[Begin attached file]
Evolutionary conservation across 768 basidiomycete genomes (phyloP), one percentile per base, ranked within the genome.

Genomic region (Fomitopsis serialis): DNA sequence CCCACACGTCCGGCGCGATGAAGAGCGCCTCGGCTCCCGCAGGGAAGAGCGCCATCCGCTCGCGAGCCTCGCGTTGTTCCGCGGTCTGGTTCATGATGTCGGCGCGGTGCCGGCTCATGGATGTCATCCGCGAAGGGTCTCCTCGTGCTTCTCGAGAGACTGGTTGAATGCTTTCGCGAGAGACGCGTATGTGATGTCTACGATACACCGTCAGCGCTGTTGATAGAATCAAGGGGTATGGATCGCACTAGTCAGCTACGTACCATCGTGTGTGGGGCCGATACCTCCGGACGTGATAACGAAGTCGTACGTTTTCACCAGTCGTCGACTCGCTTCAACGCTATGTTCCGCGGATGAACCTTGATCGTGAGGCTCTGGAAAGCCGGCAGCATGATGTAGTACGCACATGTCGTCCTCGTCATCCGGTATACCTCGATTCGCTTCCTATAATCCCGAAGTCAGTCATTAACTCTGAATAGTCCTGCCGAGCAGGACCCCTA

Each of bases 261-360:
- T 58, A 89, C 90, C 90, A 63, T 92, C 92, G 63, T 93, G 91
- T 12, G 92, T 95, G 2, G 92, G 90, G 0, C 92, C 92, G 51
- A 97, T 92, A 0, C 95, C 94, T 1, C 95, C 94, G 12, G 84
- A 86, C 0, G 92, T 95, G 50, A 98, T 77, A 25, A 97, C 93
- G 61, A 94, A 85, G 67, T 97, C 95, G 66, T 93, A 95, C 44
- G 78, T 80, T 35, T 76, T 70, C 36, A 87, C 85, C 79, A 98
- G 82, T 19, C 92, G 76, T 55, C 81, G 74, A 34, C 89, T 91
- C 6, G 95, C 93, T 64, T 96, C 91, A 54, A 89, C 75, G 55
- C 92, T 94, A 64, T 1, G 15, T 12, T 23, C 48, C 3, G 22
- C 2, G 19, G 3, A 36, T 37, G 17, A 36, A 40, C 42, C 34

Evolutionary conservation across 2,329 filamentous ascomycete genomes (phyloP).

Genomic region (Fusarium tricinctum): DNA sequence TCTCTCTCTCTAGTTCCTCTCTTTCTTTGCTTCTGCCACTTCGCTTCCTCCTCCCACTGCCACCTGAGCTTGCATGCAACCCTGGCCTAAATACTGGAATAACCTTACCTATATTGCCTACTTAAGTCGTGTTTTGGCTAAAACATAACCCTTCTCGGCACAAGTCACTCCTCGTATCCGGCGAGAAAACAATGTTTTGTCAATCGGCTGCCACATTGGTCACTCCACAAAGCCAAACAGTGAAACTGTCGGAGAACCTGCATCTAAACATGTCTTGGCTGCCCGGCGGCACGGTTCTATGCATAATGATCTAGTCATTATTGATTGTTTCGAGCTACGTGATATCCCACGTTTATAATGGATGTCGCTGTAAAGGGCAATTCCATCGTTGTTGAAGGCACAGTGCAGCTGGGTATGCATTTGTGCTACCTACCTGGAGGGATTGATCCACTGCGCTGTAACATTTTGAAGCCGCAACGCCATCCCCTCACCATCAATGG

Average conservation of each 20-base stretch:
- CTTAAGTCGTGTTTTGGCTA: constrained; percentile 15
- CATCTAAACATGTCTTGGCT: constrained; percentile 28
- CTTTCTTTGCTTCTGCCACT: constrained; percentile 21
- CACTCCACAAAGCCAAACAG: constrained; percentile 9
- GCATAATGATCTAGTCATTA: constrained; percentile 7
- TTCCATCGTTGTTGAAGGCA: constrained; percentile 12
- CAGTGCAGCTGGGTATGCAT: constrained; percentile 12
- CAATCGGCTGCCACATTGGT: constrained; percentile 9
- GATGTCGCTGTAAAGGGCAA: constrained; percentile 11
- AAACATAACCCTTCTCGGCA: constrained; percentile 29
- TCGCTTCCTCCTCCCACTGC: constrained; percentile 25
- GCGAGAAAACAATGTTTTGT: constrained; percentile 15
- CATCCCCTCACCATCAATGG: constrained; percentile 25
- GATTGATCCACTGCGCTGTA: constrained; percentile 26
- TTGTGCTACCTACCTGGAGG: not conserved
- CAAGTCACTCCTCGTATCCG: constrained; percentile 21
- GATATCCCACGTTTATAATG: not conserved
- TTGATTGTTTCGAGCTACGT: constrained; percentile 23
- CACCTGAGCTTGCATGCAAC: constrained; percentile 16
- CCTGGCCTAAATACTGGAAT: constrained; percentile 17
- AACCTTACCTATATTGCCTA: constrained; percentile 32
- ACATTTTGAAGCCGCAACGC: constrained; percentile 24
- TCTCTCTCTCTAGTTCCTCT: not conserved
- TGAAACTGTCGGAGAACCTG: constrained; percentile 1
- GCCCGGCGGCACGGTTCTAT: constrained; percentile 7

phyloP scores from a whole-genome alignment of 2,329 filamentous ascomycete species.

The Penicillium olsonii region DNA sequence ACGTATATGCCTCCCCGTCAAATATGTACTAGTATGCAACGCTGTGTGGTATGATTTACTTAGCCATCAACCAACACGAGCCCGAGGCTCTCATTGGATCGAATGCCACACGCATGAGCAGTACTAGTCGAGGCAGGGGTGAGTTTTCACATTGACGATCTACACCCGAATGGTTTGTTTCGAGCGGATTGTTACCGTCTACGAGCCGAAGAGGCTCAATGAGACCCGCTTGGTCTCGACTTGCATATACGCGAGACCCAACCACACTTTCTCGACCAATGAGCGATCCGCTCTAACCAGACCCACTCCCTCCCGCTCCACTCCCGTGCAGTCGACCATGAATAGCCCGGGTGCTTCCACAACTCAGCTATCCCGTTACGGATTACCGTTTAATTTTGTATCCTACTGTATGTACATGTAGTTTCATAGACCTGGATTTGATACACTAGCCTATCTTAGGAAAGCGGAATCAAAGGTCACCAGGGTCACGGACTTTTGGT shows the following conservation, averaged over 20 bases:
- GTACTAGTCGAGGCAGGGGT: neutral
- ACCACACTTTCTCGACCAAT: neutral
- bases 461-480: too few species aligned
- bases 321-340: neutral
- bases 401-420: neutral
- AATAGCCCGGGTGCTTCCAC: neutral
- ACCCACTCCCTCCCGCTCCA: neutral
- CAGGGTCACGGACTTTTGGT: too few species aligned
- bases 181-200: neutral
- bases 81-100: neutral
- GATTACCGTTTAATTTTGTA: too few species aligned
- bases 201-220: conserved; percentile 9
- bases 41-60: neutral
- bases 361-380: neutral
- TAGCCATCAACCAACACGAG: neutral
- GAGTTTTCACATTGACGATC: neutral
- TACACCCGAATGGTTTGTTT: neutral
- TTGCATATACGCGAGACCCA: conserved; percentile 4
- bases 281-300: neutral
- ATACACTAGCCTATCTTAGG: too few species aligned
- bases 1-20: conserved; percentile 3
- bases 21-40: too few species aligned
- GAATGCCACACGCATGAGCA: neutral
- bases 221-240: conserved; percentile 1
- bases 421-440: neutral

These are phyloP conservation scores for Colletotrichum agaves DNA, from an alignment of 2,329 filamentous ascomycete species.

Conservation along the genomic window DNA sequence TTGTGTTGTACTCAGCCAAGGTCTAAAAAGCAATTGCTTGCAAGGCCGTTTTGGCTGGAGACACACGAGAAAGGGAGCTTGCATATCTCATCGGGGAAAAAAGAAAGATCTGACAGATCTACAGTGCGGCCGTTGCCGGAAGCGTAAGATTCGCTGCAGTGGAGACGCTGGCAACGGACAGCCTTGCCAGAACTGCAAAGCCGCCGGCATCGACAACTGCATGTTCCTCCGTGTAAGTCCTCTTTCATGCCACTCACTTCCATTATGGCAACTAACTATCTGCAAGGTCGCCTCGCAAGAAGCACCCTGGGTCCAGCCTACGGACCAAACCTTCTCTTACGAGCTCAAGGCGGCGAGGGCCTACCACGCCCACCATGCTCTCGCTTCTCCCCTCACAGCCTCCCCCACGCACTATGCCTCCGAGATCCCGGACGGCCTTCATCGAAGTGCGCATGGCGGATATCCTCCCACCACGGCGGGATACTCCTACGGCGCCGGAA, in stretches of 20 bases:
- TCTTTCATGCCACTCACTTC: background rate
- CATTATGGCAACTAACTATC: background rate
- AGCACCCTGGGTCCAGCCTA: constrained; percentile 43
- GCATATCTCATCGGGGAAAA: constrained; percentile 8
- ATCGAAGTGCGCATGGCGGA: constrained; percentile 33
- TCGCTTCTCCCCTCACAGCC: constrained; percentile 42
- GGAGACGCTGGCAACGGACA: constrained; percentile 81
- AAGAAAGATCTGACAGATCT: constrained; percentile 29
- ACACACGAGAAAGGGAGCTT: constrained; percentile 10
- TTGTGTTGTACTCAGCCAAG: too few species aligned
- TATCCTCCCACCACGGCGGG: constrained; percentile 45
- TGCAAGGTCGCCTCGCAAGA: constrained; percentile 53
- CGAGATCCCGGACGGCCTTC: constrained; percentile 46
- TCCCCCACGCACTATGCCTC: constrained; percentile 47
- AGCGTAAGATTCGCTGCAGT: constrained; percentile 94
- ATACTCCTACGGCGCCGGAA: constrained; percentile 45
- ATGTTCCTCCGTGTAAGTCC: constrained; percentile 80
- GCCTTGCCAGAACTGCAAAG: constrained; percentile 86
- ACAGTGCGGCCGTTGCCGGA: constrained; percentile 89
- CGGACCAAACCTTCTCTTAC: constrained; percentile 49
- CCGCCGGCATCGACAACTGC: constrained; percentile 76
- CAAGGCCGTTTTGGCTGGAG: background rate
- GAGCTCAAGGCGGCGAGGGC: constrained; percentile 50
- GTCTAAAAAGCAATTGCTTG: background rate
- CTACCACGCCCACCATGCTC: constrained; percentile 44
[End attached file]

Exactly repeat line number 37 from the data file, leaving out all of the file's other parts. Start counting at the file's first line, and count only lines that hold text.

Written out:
- AACCTTACCTATATTGCCTA: constrained; percentile 32